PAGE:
Prime Minister John Key chatted about food with celebrity chef Al Brown, disgraced presidents with British broadcaster Sir David Frost, politics with former Australian prime minister John Howard and the Olympics with gold medal winner Sarah Ulmer.

Mr Key took to the air as host of the Prime Minister's Hour this afternoon.

It was his second stint at DJing on the station following his controversial hosting gig during the election campaign last September.

Today, Mr Key warmed listeners up by reading the weather and noting it was raining just about everywhere.

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His first guest, Brown, said it was the first time he had been interviewed by a prime minister.

Brown said the country could be proud of the food that it produced.

"We've gone from a culinary wasteland of 30 to 40 years ago to something to be proud of."

Mr Key said he would find it difficult to find a country with food as tasty as New Zealand's.

Brown then confirmed to Mr Key that he didn't reserve a table at his Auckland restaurant Depot for teen sensation band One Direction.

"If it was Neil Young I would have closed for a week," he said.

Mr Key's next guest, Frost, is best known for his interview with US president Richard Nixon, in which he was grilled on his involvement in the Watergate scandal.

Frost said Nixon was a fascinating, challenging and difficult man to interview, but he thought "one must have a go".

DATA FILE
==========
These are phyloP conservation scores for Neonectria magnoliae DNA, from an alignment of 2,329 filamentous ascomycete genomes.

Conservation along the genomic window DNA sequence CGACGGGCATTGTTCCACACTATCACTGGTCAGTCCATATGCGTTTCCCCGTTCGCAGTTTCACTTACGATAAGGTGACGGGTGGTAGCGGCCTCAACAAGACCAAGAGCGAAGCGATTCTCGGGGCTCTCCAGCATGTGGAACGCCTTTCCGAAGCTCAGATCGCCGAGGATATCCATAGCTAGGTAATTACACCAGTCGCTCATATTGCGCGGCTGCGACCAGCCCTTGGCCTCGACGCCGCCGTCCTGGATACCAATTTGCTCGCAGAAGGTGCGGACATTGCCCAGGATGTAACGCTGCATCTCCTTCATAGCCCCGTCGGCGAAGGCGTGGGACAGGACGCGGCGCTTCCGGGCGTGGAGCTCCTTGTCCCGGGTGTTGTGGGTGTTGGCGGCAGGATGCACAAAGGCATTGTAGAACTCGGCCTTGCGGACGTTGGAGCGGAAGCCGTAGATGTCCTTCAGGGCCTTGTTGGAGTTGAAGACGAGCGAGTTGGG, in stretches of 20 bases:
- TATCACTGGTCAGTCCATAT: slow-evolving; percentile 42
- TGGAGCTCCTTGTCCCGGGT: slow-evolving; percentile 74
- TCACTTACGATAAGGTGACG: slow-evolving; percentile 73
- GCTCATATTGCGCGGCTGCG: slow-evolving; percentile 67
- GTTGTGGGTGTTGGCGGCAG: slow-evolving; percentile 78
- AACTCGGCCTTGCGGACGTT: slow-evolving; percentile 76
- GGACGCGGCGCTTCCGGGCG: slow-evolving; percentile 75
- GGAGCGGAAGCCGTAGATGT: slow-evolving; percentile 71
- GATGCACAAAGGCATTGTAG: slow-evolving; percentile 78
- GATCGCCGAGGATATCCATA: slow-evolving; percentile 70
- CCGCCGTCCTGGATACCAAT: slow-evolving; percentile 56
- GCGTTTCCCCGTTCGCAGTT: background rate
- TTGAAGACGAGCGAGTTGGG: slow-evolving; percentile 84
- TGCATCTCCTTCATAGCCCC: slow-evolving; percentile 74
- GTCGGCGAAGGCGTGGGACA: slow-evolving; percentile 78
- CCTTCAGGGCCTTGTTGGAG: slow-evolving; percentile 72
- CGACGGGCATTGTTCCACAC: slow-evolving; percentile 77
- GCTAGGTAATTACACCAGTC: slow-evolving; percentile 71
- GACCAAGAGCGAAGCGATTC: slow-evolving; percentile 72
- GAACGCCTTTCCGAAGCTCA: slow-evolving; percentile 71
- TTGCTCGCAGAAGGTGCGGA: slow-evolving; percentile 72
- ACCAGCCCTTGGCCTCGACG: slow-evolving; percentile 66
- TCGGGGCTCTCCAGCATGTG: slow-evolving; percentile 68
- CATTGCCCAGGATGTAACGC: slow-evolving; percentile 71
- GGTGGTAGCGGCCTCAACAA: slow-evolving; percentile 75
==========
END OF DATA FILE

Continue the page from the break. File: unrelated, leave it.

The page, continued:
"It was an unforgettable experience that became the stuff of history."

Mr Howard, who next to join Mr Key, said he was more than happy to talk rugby and would be watching the Bledisloe Cup in a few weeks, describing the All Blacks as a "tough lot to beat".

However, they started their conversation with politics.

Mr Howard said the hardest decision he had had to make while prime minister was to send Australian troops to Iraq.

He said the Bush administration had never blamed the Iraq leader Saddam Hussein for the 9/11 attacks "but there was a fear that Saddam Hussein would pass weapons of mass destruction to terrorist groups".

"The mood of vulnerability was very strong and it remains very strong."

Former Olympic gold medal winner Sarah Ulmer was the last of Mr Key's guests.

Ulmer was the first New Zealander to win an Olympic gold medal in cycling, which she did in the 2004 Games in Greece.

But she told Mr Key she was enjoying watching these Games on the couch.

After the Prime Minister's first RadioLive show in September, the Opposition complained to the Broadcasting Standards Authority (BSA) and the Electoral Commission that the show's proximity to the November 26 election qualified it as an election advertisement.

The BSA found the show did not fit the definition of an election programme, and even if it had, would not have breached broadcasting standards.

However, the Electoral Commission ruled the show was an election programme and was a prohibited broadcast, but no charges were laid by police.

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